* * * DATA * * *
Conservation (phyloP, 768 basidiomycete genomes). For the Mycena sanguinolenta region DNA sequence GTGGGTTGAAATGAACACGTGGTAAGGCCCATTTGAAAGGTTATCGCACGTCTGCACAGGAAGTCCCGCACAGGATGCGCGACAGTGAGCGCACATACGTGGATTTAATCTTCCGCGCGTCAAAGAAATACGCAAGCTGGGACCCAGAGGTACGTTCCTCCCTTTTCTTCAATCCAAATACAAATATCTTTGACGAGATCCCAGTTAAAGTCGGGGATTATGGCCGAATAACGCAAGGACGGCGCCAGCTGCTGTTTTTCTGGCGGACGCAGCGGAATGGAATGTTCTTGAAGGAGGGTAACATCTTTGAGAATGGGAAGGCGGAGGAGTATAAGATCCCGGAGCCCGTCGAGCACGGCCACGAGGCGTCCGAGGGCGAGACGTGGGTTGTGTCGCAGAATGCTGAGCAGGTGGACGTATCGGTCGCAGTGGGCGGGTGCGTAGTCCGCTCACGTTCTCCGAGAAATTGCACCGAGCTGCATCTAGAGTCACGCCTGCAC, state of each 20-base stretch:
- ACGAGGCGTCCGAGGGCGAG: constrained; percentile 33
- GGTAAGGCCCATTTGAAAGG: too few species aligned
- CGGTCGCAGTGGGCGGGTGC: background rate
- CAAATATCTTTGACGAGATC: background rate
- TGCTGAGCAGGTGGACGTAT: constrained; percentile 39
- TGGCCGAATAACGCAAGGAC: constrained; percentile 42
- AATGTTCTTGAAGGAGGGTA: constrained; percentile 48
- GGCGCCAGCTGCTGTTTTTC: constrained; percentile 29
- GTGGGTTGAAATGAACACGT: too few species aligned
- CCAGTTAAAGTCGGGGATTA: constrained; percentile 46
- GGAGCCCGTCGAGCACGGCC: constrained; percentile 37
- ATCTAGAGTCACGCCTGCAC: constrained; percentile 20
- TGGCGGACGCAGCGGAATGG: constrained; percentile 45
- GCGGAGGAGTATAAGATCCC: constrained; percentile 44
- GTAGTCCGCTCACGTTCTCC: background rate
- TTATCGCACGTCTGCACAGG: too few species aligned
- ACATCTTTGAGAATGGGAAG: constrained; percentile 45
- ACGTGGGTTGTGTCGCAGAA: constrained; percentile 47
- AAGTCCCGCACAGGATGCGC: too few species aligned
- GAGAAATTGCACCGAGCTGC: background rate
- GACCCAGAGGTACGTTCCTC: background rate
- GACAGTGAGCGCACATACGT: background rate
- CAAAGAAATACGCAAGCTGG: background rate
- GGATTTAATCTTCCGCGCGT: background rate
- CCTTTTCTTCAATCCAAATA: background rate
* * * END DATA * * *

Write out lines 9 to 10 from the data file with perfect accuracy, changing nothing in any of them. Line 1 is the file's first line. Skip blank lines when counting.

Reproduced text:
- GGCGCCAGCTGCTGTTTTTC: constrained; percentile 29
- GTGGGTTGAAATGAACACGT: too few species aligned